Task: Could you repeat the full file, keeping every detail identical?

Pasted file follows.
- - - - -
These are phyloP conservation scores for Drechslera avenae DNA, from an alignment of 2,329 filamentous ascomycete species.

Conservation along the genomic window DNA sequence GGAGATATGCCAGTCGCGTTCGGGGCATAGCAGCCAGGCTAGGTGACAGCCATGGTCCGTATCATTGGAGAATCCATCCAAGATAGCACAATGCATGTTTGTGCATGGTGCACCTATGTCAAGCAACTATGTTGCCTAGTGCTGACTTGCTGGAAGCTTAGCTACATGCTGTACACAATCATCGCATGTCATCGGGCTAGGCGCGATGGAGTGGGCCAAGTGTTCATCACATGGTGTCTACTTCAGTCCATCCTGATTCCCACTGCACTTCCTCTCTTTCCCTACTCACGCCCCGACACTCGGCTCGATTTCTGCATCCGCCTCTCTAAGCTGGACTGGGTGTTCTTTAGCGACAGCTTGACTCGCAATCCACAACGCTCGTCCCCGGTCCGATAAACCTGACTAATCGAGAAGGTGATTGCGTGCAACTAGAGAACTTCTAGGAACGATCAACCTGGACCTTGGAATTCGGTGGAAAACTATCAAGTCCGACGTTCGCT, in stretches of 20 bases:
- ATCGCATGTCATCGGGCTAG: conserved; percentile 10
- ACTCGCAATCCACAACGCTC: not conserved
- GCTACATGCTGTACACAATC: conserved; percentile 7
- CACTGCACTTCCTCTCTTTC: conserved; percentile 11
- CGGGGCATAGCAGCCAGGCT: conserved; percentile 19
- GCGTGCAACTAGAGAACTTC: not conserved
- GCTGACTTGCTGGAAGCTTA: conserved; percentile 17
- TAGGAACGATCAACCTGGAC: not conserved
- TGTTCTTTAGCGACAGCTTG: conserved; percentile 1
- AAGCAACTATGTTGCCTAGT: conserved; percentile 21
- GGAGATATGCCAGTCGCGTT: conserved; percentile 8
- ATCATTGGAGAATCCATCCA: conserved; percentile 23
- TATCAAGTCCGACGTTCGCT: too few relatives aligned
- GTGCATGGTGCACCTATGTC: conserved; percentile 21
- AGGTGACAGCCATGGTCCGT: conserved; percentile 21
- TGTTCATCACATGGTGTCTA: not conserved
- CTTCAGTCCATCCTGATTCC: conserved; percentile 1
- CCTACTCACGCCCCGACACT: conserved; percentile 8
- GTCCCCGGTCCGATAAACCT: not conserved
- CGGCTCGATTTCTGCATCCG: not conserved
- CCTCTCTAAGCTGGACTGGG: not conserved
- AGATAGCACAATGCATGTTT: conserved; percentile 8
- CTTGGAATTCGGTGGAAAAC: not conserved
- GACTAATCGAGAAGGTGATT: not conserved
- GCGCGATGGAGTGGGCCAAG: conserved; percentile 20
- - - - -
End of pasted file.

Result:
These are phyloP conservation scores for Drechslera avenae DNA, from an alignment of 2,329 filamentous ascomycete species.

Conservation along the genomic window DNA sequence GGAGATATGCCAGTCGCGTTCGGGGCATAGCAGCCAGGCTAGGTGACAGCCATGGTCCGTATCATTGGAGAATCCATCCAAGATAGCACAATGCATGTTTGTGCATGGTGCACCTATGTCAAGCAACTATGTTGCCTAGTGCTGACTTGCTGGAAGCTTAGCTACATGCTGTACACAATCATCGCATGTCATCGGGCTAGGCGCGATGGAGTGGGCCAAGTGTTCATCACATGGTGTCTACTTCAGTCCATCCTGATTCCCACTGCACTTCCTCTCTTTCCCTACTCACGCCCCGACACTCGGCTCGATTTCTGCATCCGCCTCTCTAAGCTGGACTGGGTGTTCTTTAGCGACAGCTTGACTCGCAATCCACAACGCTCGTCCCCGGTCCGATAAACCTGACTAATCGAGAAGGTGATTGCGTGCAACTAGAGAACTTCTAGGAACGATCAACCTGGACCTTGGAATTCGGTGGAAAACTATCAAGTCCGACGTTCGCT, in stretches of 20 bases:
- ATCGCATGTCATCGGGCTAG: conserved; percentile 10
- ACTCGCAATCCACAACGCTC: not conserved
- GCTACATGCTGTACACAATC: conserved; percentile 7
- CACTGCACTTCCTCTCTTTC: conserved; percentile 11
- CGGGGCATAGCAGCCAGGCT: conserved; percentile 19
- GCGTGCAACTAGAGAACTTC: not conserved
- GCTGACTTGCTGGAAGCTTA: conserved; percentile 17
- TAGGAACGATCAACCTGGAC: not conserved
- TGTTCTTTAGCGACAGCTTG: conserved; percentile 1
- AAGCAACTATGTTGCCTAGT: conserved; percentile 21
- GGAGATATGCCAGTCGCGTT: conserved; percentile 8
- ATCATTGGAGAATCCATCCA: conserved; percentile 23
- TATCAAGTCCGACGTTCGCT: too few relatives aligned
- GTGCATGGTGCACCTATGTC: conserved; percentile 21
- AGGTGACAGCCATGGTCCGT: conserved; percentile 21
- TGTTCATCACATGGTGTCTA: not conserved
- CTTCAGTCCATCCTGATTCC: conserved; percentile 1
- CCTACTCACGCCCCGACACT: conserved; percentile 8
- GTCCCCGGTCCGATAAACCT: not conserved
- CGGCTCGATTTCTGCATCCG: not conserved
- CCTCTCTAAGCTGGACTGGG: not conserved
- AGATAGCACAATGCATGTTT: conserved; percentile 8
- CTTGGAATTCGGTGGAAAAC: not conserved
- GACTAATCGAGAAGGTGATT: not conserved
- GCGCGATGGAGTGGGCCAAG: conserved; percentile 20